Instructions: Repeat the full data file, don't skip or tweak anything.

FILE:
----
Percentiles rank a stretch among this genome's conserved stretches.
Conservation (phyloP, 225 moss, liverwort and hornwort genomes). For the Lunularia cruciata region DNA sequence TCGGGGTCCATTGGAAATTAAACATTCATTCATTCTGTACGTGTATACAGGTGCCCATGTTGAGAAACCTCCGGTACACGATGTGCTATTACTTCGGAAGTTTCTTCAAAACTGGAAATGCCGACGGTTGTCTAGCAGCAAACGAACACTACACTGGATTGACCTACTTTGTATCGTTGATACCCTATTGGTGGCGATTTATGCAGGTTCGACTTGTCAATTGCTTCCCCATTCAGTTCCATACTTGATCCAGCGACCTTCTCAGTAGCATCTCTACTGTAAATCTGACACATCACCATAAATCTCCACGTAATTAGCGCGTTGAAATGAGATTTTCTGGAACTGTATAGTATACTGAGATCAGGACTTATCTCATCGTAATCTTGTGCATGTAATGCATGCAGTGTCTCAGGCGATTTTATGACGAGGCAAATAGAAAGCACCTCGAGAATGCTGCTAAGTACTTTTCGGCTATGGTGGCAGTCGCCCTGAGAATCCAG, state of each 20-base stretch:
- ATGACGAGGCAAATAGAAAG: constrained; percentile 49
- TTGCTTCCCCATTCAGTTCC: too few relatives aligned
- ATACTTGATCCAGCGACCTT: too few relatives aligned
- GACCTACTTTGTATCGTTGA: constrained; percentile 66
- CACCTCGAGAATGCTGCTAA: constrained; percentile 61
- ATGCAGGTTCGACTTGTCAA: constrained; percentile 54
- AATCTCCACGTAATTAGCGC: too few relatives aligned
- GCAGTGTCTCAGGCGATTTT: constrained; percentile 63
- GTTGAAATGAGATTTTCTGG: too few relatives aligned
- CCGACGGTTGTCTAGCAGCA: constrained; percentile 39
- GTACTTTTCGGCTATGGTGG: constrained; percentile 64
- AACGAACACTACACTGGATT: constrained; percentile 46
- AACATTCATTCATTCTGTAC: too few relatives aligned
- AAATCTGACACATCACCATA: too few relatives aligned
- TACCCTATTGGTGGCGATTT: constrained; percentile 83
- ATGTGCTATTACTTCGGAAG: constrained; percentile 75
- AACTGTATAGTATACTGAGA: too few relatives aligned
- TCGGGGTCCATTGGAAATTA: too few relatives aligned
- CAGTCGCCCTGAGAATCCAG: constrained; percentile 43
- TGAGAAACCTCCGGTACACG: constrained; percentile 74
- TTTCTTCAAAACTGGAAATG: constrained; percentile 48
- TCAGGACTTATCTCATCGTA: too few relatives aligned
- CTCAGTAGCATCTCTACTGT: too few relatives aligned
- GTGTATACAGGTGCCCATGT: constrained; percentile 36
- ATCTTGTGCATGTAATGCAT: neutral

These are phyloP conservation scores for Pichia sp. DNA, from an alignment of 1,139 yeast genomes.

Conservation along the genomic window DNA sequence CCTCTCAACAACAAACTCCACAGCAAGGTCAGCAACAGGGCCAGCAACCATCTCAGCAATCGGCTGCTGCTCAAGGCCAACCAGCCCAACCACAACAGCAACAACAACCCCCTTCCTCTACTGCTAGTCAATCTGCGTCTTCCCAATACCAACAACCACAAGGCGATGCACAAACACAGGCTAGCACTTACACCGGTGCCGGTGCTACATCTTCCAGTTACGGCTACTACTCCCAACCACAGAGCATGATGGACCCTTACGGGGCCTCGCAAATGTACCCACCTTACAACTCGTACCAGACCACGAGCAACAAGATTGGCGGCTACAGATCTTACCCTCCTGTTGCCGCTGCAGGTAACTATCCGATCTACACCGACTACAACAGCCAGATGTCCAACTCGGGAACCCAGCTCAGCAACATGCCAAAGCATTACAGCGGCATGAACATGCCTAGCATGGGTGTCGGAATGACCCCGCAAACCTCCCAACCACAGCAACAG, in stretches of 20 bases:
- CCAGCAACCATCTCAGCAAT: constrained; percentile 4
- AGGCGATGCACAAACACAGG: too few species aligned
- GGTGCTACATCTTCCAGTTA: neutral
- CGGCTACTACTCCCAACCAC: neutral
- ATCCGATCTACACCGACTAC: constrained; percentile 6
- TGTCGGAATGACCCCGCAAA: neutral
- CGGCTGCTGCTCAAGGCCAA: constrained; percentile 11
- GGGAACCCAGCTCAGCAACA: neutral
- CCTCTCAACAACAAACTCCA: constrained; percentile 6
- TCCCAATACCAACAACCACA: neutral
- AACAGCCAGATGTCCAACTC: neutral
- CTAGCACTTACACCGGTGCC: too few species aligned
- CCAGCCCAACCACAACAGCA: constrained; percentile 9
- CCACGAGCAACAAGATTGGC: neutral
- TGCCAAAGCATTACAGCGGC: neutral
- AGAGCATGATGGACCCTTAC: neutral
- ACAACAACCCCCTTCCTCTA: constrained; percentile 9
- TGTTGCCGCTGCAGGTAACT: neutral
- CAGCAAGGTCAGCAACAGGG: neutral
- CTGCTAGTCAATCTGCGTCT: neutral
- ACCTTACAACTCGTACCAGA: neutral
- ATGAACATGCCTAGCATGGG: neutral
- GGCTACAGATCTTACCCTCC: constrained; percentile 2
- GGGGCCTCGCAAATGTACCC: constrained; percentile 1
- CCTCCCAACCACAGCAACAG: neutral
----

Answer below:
Percentiles rank a stretch among this genome's conserved stretches.
Conservation (phyloP, 225 moss, liverwort and hornwort genomes). For the Lunularia cruciata region DNA sequence TCGGGGTCCATTGGAAATTAAACATTCATTCATTCTGTACGTGTATACAGGTGCCCATGTTGAGAAACCTCCGGTACACGATGTGCTATTACTTCGGAAGTTTCTTCAAAACTGGAAATGCCGACGGTTGTCTAGCAGCAAACGAACACTACACTGGATTGACCTACTTTGTATCGTTGATACCCTATTGGTGGCGATTTATGCAGGTTCGACTTGTCAATTGCTTCCCCATTCAGTTCCATACTTGATCCAGCGACCTTCTCAGTAGCATCTCTACTGTAAATCTGACACATCACCATAAATCTCCACGTAATTAGCGCGTTGAAATGAGATTTTCTGGAACTGTATAGTATACTGAGATCAGGACTTATCTCATCGTAATCTTGTGCATGTAATGCATGCAGTGTCTCAGGCGATTTTATGACGAGGCAAATAGAAAGCACCTCGAGAATGCTGCTAAGTACTTTTCGGCTATGGTGGCAGTCGCCCTGAGAATCCAG, state of each 20-base stretch:
- ATGACGAGGCAAATAGAAAG: constrained; percentile 49
- TTGCTTCCCCATTCAGTTCC: too few relatives aligned
- ATACTTGATCCAGCGACCTT: too few relatives aligned
- GACCTACTTTGTATCGTTGA: constrained; percentile 66
- CACCTCGAGAATGCTGCTAA: constrained; percentile 61
- ATGCAGGTTCGACTTGTCAA: constrained; percentile 54
- AATCTCCACGTAATTAGCGC: too few relatives aligned
- GCAGTGTCTCAGGCGATTTT: constrained; percentile 63
- GTTGAAATGAGATTTTCTGG: too few relatives aligned
- CCGACGGTTGTCTAGCAGCA: constrained; percentile 39
- GTACTTTTCGGCTATGGTGG: constrained; percentile 64
- AACGAACACTACACTGGATT: constrained; percentile 46
- AACATTCATTCATTCTGTAC: too few relatives aligned
- AAATCTGACACATCACCATA: too few relatives aligned
- TACCCTATTGGTGGCGATTT: constrained; percentile 83
- ATGTGCTATTACTTCGGAAG: constrained; percentile 75
- AACTGTATAGTATACTGAGA: too few relatives aligned
- TCGGGGTCCATTGGAAATTA: too few relatives aligned
- CAGTCGCCCTGAGAATCCAG: constrained; percentile 43
- TGAGAAACCTCCGGTACACG: constrained; percentile 74
- TTTCTTCAAAACTGGAAATG: constrained; percentile 48
- TCAGGACTTATCTCATCGTA: too few relatives aligned
- CTCAGTAGCATCTCTACTGT: too few relatives aligned
- GTGTATACAGGTGCCCATGT: constrained; percentile 36
- ATCTTGTGCATGTAATGCAT: neutral

These are phyloP conservation scores for Pichia sp. DNA, from an alignment of 1,139 yeast genomes.

Conservation along the genomic window DNA sequence CCTCTCAACAACAAACTCCACAGCAAGGTCAGCAACAGGGCCAGCAACCATCTCAGCAATCGGCTGCTGCTCAAGGCCAACCAGCCCAACCACAACAGCAACAACAACCCCCTTCCTCTACTGCTAGTCAATCTGCGTCTTCCCAATACCAACAACCACAAGGCGATGCACAAACACAGGCTAGCACTTACACCGGTGCCGGTGCTACATCTTCCAGTTACGGCTACTACTCCCAACCACAGAGCATGATGGACCCTTACGGGGCCTCGCAAATGTACCCACCTTACAACTCGTACCAGACCACGAGCAACAAGATTGGCGGCTACAGATCTTACCCTCCTGTTGCCGCTGCAGGTAACTATCCGATCTACACCGACTACAACAGCCAGATGTCCAACTCGGGAACCCAGCTCAGCAACATGCCAAAGCATTACAGCGGCATGAACATGCCTAGCATGGGTGTCGGAATGACCCCGCAAACCTCCCAACCACAGCAACAG, in stretches of 20 bases:
- CCAGCAACCATCTCAGCAAT: constrained; percentile 4
- AGGCGATGCACAAACACAGG: too few species aligned
- GGTGCTACATCTTCCAGTTA: neutral
- CGGCTACTACTCCCAACCAC: neutral
- ATCCGATCTACACCGACTAC: constrained; percentile 6
- TGTCGGAATGACCCCGCAAA: neutral
- CGGCTGCTGCTCAAGGCCAA: constrained; percentile 11
- GGGAACCCAGCTCAGCAACA: neutral
- CCTCTCAACAACAAACTCCA: constrained; percentile 6
- TCCCAATACCAACAACCACA: neutral
- AACAGCCAGATGTCCAACTC: neutral
- CTAGCACTTACACCGGTGCC: too few species aligned
- CCAGCCCAACCACAACAGCA: constrained; percentile 9
- CCACGAGCAACAAGATTGGC: neutral
- TGCCAAAGCATTACAGCGGC: neutral
- AGAGCATGATGGACCCTTAC: neutral
- ACAACAACCCCCTTCCTCTA: constrained; percentile 9
- TGTTGCCGCTGCAGGTAACT: neutral
- CAGCAAGGTCAGCAACAGGG: neutral
- CTGCTAGTCAATCTGCGTCT: neutral
- ACCTTACAACTCGTACCAGA: neutral
- ATGAACATGCCTAGCATGGG: neutral
- GGCTACAGATCTTACCCTCC: constrained; percentile 2
- GGGGCCTCGCAAATGTACCC: constrained; percentile 1
- CCTCCCAACCACAGCAACAG: neutral